Eastern North Pacific Tropical Weather Discussion (Text)

AXPZ20 KNHC 282157

Tropical Weather Discussion
NWS National Hurricane Center Miami FL
2205 UTC Fri Apr 28 2017

Tropical Weather Discussion for the eastern Pacific Ocean from
the Equator to 32N, east of 140W. The following information is
based on satellite imagery, weather observations, radar, and
meteorological analysis.

Based on 1800 UTC surface analysis and satellite imagery through
2145 UTC.


A surface trough axis extends from 10N86.5W to 06N93W to
07N103W to 04N110W, where the ITCZ axis forms and continues 
west-southwest to 02N121W to 02N130W to 01N140W. Scattered 
moderate to strong convection is within 180 nm southeast and 
south of the trough axis between 87W and 94.5W. Scattered 
moderate/isolated strong convection is within 180 nm south of the
between 96W and 101.5W. Scattered moderate convection is within 
60 nm south of the axis between 101.5W and 108W.



Strong to near gale force northwest winds continue across the 
discussion waters from 28N to 30N and west of the Baja Peninsula 
to near 125W, with seas of 9 to 13 ft in northwest swell. These 
winds and seas will persist through Saturday as a strong pressure
gradient remains over the area between high pressure to the 
west, and low pressure over the southwestern United States. Seas 
of 8 to 10 ft in northwest swell will propagate as far south as 
20N between 114W and 130W on Saturday before conditions begin to 
slowly improve over these waters Saturday night into Sunday. 

Gulf of California: Mostly gentle to moderate southwesterly flow 
is expected through tonight, with brief fresh to locally strong 
northerly winds possible over the gulf waters north of 30N 
briefly this afternoon and evening, and then Sat as a cold front 
passes across the area. The fresh to strong NW winds with and 
behind this front will shift southward into the central portions
Sat through Sat night and gradually build seas 5 to 8 ft. Winds 
and seas will decrease on Sunday.

Gulf of Tehuantepec: Gentle to moderate south to southwest flow 
expected this weekend with fresh to strong north winds possible 
near daybreak on Monday as the gradient tightens over southeastern
Mexico as high pressure builds over the western Gulf of Mexico 
in the wake of cold front. Seas will be in the range of 3 to 5 ft
through Saturday night, then build to 5 to 7 ft Sunday through


Mostly a gentle onshore breeze is expected during the next few 
days becoming offshore along the coasts at night. Combined seas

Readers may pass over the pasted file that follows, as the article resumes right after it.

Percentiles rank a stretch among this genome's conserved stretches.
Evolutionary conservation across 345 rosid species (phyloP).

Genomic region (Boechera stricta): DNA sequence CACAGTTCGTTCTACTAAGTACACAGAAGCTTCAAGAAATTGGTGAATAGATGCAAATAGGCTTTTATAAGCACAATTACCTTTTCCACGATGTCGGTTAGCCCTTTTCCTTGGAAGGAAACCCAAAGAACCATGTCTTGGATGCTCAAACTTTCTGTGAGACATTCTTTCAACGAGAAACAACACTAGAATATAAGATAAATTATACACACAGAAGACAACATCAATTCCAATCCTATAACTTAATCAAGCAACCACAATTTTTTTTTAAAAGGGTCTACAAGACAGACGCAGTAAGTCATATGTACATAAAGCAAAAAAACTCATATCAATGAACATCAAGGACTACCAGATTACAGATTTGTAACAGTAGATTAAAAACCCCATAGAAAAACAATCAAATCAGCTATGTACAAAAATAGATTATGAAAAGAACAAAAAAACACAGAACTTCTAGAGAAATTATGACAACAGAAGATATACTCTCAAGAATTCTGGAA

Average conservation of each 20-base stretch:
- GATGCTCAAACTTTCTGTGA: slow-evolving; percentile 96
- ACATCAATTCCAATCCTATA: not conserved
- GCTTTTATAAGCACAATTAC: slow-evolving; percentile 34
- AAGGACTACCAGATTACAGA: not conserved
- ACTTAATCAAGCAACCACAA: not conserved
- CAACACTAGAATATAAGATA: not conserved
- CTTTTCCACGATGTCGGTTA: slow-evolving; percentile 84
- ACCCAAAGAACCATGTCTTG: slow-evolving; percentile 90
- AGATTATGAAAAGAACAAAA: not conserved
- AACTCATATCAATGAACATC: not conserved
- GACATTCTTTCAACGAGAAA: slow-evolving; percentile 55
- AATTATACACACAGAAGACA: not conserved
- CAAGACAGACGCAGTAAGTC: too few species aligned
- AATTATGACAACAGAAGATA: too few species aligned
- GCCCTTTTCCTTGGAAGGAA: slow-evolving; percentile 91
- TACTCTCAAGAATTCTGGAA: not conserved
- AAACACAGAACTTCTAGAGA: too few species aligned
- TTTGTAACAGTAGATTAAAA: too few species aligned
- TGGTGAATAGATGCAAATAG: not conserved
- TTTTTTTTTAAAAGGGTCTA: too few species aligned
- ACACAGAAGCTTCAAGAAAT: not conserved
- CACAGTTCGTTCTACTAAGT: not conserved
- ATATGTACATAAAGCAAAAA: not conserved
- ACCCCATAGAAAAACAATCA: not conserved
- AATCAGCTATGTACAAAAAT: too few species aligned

of 4 to 5 ft in mainly southwest swell will continue through 
these waters through tonight. Wave model guidance forecasts 
large long-period southern hemispheric southwest swell of 6 to 8
ft to approach the offshore waters of Ecuador on Saturday 
through Sunday, then subside slightly before increasing again to 
6 to 8 ft early next week.


A 1029 mb high pressure system well north of the area near 
37N135W has a ridge extending southeastward to 26N127W and to
near 19N120W. This high pressure system covers the area north of
the ITCZ and west of about 115W. A tight pressure gradient 
between the high and a thermal trough along the coast of 
California will continue to support strong northwest winds along
with seas of 10 to 13 ft north of 28N east of 125W through 
Saturday, before they begin subside through the remainder of the 
weekend as the gradient slackens. Fresh northeast trades are 
expected between the ridge and the ITCZ W of 125W over the next 
several days, with seas of 6 to 8 ft in mixed northeast and 
northwest swell expected through Saturday afternoon. Southern 
hemispheric swell will continue to propagate across the waters 
south of a line from the equator at 128W to 08N123W to 03N113W
to 03.4S97W through Saturday, and south of 05N between 109W and 
125W on Sunday, resulting in combined seas of the general range 
of 8 to 10 ft. These seas will subside to 8 ft on Sunday.

Weak low-level westward moving perturbations continue across
the tropical belt under mid/upper level ridging. The combination
of this and a series of disturbances aloft riding along a
relatively pronounced jet stream branch is allowing for clusters
of scattered showers and thunderstorms to develop from time to 
time across this area. Latest satellite imagery shows that the 
most concentration of the activity is confined to the eastern 
portion of the tropics between 85W and 103W as described above 
under the ITCZ/Monsoon Trough section. This activity is likely to
persist into the weekend, with the activity west of 103W expected
to exhibit more of a pulsing type nature.


Standard version of this page

Alternate Formats
About Alternates - E-Mail Advisories - RSS Feeds

Cyclone Forecasts
Latest Advisory - Past Advisories - About Advisories

Marine Forecasts
Latest Products - About Marine Products

Tools & Data
Satellite Imagery - US Weather Radar - Aircraft Recon - Local Data Archive - Forecast Verification - Deadliest/Costliest/Most Intense

Learn About Hurricanes
Storm Names Wind Scale - Prepare - Climatology - NHC Glossary - NHC Acronyms - Frequently Asked Questions - AOML Hurricane-Research Division

About Us
About NHC - Mission/Vision - Other NCEP Centers - NHC Staff - Visitor Information - NHC Library

Contact Us

NOAA/ National Weather Service
National Centers for Environmental Prediction
National Hurricane Center
11691 SW 17th Street
Miami, Florida, 33165-2149 USA
Privacy Policy
About Us
Career Opportunities
Page last modified: Friday, 28-Apr-2017 21:57:45 UTC